And Wenger stressed the ongoing contract wrangle must be settled "one way or another" before the new year. The England forward took his tally to eight goals for the season with the opening strike in the midweek Champions League draw at Schalke. It was a rare start for the 23-year-old, who has seen his first-team chances restricted to mostly being utilised as an impact player from the bench. The player's current deal expires next summer, with his representatives and the club still some distance apart over wages and Walcott also expressing concerns over opportunities in his preferred central role. If no deal can be brokered before January, Walcott would be able to negotiate a potentially lucrative pre-contract agreement with a foreign club or just hold firm and walk away on a Bosman free. While Wenger would prefer the situation not to get to that point, the Arsenal manager accepts a line must soon be drawn.
"My desire is to keep Theo. We do what's needed to keep him and hopefully [as] I told you many times, we can sort this situation out very soon - very soon is before the end of December, one way or another, that is for sure," said Wenger.
The Gunners boss was at Great Ormond Street Hospital on Thursday afternoon along with Jack Wilshere and Carl Jenkinson to help open the Arsenal Lung Function Unit. On Walcott, he added:
"I don't want to go into any details [over wage negotiations], but you can believe me [that] we do the maximum we can to keep our best players." Like Walcott, Germany international Lukas Podolski, signed from Cologne in the summer, has expressed a desire to lead the Arsenal attack, rather than be deployed out wide. Wenger, though, has no concerns over a player tactical revolt.
"I don't find many players who don't want to play central," he said.
"Podolski has 101 caps in Germany, and 101 on the left. I brought him as well with the idea that, when needed, he would play through the middle.
"I like the idea, but we will use him where he is useful for the team."
Wenger feels Arsenal have plenty of options in attack, despite having seen main striker Robin van Persie sold to Manchester United in the summer.
"It is not a problem - not at all. I believe it's important to have potential central strikers," the Arsenal manager added.
"We have Walcott, Podolski, of course Gervinho can play through the middle.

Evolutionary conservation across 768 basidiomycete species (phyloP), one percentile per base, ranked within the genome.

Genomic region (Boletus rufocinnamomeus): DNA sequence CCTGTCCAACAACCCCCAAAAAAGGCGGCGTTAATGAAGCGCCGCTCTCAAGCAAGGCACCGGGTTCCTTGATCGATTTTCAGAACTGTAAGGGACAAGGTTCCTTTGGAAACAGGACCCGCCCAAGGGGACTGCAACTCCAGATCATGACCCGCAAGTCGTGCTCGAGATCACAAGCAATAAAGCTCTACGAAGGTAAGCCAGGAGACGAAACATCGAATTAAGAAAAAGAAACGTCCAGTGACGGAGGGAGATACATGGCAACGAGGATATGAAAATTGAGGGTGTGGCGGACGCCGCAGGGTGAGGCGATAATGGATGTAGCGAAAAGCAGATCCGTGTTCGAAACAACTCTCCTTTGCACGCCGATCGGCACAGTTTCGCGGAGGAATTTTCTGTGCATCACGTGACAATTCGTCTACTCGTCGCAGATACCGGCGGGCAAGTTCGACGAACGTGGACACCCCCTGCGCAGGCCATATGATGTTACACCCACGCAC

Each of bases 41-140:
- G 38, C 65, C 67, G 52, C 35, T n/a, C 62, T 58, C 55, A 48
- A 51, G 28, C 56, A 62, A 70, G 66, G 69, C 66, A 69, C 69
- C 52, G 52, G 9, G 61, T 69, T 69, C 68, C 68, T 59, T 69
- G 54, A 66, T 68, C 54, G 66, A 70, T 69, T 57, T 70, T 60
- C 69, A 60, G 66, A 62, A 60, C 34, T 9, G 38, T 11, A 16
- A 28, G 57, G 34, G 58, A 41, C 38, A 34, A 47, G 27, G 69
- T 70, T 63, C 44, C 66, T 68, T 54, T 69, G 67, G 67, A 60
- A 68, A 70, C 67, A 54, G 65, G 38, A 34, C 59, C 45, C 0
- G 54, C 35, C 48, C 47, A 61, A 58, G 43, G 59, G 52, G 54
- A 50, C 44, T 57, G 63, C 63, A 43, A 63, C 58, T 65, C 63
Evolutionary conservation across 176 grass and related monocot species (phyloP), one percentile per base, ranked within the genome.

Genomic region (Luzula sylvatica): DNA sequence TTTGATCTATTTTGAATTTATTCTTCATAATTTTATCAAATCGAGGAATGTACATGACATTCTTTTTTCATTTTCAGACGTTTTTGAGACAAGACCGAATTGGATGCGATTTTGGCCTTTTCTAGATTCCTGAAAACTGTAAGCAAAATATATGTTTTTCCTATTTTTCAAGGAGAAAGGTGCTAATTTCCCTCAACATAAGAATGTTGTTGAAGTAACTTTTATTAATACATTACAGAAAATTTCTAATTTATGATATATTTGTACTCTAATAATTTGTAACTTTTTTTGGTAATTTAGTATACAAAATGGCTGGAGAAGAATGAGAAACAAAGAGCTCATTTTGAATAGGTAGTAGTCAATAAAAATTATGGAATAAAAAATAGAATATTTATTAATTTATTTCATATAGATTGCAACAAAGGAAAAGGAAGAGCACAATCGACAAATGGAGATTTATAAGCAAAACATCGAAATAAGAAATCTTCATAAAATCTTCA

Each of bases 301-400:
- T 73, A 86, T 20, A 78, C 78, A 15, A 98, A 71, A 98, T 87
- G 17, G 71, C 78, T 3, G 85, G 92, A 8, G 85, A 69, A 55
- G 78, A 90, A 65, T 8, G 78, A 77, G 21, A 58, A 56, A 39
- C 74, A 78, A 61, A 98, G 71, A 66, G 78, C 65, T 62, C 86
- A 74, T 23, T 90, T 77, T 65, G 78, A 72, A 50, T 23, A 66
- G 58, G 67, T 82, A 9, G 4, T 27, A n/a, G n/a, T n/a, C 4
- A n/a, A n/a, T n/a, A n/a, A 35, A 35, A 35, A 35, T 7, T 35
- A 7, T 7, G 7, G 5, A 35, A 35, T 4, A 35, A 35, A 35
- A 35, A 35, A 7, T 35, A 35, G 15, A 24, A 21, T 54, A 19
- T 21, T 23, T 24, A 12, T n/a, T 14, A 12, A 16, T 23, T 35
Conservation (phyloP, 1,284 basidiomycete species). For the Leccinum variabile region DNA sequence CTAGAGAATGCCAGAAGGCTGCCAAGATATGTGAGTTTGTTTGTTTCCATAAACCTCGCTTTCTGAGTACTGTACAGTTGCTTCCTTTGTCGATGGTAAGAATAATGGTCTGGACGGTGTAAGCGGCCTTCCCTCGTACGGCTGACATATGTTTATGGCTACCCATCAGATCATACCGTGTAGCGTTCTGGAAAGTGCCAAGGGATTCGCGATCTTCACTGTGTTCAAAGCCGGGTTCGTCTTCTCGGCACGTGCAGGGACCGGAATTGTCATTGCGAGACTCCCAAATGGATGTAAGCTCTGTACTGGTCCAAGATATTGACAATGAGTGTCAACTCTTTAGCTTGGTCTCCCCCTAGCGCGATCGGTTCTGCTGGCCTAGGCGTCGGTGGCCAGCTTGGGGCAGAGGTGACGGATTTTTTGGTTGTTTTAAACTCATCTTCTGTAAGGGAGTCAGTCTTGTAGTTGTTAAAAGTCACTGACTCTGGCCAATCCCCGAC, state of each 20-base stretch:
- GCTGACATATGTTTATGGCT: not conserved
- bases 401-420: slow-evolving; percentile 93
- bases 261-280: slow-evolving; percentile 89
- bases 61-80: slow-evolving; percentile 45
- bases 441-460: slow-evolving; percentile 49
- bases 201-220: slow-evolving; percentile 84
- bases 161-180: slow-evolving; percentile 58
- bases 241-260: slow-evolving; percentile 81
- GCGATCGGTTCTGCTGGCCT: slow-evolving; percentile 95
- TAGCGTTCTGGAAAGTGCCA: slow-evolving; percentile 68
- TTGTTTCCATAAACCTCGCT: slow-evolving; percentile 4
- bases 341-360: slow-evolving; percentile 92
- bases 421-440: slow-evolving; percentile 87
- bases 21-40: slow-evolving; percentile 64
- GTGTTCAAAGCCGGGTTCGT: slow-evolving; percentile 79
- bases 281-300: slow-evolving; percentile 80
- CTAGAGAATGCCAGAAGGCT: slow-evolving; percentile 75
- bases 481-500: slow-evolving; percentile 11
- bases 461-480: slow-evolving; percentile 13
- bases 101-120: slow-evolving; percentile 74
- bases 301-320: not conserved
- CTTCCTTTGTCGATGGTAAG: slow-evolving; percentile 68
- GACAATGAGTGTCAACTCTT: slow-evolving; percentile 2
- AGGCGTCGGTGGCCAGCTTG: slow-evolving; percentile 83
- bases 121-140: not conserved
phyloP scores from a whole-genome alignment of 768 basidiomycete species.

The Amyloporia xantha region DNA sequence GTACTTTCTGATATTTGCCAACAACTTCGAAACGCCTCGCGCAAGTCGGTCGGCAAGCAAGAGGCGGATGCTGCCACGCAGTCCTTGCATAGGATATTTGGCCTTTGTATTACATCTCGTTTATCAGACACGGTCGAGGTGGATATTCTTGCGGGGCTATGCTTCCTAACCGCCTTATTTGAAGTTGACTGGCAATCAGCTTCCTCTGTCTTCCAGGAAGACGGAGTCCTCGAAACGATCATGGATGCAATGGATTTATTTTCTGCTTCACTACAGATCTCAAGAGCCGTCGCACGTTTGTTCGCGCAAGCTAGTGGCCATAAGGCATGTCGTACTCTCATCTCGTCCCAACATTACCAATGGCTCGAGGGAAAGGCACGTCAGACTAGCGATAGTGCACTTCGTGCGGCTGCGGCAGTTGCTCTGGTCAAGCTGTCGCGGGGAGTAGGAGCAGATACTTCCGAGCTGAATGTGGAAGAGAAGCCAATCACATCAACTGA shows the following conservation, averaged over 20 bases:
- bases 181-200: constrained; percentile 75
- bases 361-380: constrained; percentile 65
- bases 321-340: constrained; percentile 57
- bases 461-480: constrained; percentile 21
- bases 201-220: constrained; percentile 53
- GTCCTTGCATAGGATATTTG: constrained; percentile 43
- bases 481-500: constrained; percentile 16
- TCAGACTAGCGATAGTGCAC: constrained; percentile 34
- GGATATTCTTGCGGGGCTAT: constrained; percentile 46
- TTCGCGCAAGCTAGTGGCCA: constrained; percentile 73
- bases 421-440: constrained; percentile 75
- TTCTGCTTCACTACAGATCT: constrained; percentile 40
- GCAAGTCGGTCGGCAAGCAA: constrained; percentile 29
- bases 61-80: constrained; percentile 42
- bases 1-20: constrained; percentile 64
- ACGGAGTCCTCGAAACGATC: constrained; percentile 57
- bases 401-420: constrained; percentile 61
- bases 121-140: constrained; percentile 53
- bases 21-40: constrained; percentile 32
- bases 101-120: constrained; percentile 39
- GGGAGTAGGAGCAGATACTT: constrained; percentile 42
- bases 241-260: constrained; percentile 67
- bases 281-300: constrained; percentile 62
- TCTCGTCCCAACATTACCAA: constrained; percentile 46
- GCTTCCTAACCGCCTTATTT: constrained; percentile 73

"We still have [Olivier] Giroud and [Marouane] Chamakh so it's good to have plenty of players who want to play there and [can] be capable to play there."
Goalkeeper Wojciech Szczesny is close to a comeback from his ankle problem and could be included in the squad for Saturday's visit of Fulham. Midfielders Aaron Ramsey (groin) and Alex Oxlade-Chamberlain (hip) face fitness tests. Wilshere, however, must serve a one-match suspension after his red card in last weekend's 2-1 defeat at Manchester United. The 20-year-old has been called up to the England squad for the friendly in Sweden, after only recently returning from an injury absence of over a year. Wenger has again urged caution on the midfielder's management.
"Jack is generous on the football pitch - he gives 100%. I feel physically, he is quite there - slowly he gets stronger in every game, that means his basic fitness is good," said Wenger.
"Sometimes when you accumulate games you need to have a little rest again, to build on that, to recover and then go even harder.
"For us, what is important to know is to stop him before he gets to that point." Arsenal's charity partnership with Great Ormond Street Hospital in 2009/10 helped raise more than £800,000, with the new lung function unit part of that legacy. The club have dedicated their Barclays Premier League fixture against West Brom at Emirates Stadium on December 8 to help raise money for more good causes as Wenger and his players donate a day's wages to The Arsenal Foundation. Wenger said:
"This facility at Great Ormond Street highlights the power that a football club can play in its local community and with our dedicated matchday on the horizon once again, I would encourage all supporters to continue showing their support as it really does make a difference."